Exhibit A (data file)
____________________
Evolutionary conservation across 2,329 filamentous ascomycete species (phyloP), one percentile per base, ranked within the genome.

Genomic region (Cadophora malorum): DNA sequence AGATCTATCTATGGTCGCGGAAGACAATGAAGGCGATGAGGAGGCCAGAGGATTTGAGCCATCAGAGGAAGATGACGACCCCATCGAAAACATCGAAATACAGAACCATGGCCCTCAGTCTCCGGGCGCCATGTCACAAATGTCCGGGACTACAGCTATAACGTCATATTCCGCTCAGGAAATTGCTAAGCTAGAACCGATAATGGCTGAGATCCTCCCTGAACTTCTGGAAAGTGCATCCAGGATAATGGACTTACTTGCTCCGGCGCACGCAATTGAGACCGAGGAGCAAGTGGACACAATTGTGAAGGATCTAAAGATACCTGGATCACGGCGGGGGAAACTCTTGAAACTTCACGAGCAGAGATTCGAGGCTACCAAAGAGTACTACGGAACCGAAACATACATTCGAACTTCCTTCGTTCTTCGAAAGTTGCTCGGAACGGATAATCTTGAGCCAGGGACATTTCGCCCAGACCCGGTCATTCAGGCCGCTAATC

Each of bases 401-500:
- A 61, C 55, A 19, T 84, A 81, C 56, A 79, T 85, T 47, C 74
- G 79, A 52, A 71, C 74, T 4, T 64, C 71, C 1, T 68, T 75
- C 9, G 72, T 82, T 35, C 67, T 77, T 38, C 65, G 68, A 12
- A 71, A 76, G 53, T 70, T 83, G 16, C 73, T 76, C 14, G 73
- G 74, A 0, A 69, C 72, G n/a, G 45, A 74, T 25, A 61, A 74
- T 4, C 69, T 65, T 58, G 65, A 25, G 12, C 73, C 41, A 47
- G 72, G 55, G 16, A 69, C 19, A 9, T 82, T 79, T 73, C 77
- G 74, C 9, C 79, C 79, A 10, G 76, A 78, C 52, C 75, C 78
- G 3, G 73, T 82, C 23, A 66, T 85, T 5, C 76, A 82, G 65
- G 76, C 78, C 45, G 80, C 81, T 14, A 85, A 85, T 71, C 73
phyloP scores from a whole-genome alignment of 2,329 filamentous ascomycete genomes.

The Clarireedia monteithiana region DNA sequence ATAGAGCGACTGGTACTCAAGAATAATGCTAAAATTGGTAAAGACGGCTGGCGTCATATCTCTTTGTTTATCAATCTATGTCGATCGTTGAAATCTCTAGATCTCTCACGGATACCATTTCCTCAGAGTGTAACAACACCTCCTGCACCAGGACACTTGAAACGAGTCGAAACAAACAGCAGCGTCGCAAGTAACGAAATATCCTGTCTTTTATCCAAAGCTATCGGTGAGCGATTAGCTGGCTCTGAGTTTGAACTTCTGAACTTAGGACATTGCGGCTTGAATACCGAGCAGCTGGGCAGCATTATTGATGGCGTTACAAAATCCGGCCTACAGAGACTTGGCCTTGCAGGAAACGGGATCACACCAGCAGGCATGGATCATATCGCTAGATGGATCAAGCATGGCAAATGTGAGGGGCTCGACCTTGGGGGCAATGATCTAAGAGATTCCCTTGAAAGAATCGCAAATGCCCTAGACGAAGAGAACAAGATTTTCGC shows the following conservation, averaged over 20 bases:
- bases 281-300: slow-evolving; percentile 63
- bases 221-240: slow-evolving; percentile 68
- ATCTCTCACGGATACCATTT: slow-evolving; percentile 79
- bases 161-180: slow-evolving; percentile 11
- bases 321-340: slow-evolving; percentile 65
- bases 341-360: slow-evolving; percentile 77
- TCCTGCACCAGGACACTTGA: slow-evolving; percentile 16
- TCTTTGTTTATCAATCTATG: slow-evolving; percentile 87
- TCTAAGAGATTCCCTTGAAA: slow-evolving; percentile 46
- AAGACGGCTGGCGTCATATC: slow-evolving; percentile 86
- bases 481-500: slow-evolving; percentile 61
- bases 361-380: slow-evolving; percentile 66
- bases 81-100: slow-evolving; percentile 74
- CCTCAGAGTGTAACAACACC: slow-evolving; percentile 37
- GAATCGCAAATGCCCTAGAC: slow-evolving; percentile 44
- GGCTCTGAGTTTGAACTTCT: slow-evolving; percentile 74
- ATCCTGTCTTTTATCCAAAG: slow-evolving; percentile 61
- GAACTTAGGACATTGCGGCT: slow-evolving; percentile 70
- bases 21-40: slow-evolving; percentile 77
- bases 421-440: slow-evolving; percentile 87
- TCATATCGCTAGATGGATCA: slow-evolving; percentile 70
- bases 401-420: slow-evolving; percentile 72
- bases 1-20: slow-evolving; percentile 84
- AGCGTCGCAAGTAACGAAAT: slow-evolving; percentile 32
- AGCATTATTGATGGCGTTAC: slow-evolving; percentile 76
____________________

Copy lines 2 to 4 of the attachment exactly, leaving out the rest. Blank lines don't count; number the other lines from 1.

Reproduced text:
Genomic region (Cadophora malorum): DNA sequence AGATCTATCTATGGTCGCGGAAGACAATGAAGGCGATGAGGAGGCCAGAGGATTTGAGCCATCAGAGGAAGATGACGACCCCATCGAAAACATCGAAATACAGAACCATGGCCCTCAGTCTCCGGGCGCCATGTCACAAATGTCCGGGACTACAGCTATAACGTCATATTCCGCTCAGGAAATTGCTAAGCTAGAACCGATAATGGCTGAGATCCTCCCTGAACTTCTGGAAAGTGCATCCAGGATAATGGACTTACTTGCTCCGGCGCACGCAATTGAGACCGAGGAGCAAGTGGACACAATTGTGAAGGATCTAAAGATACCTGGATCACGGCGGGGGAAACTCTTGAAACTTCACGAGCAGAGATTCGAGGCTACCAAAGAGTACTACGGAACCGAAACATACATTCGAACTTCCTTCGTTCTTCGAAAGTTGCTCGGAACGGATAATCTTGAGCCAGGGACATTTCGCCCAGACCCGGTCATTCAGGCCGCTAATC

Each of bases 401-500:
- A 61, C 55, A 19, T 84, A 81, C 56, A 79, T 85, T 47, C 74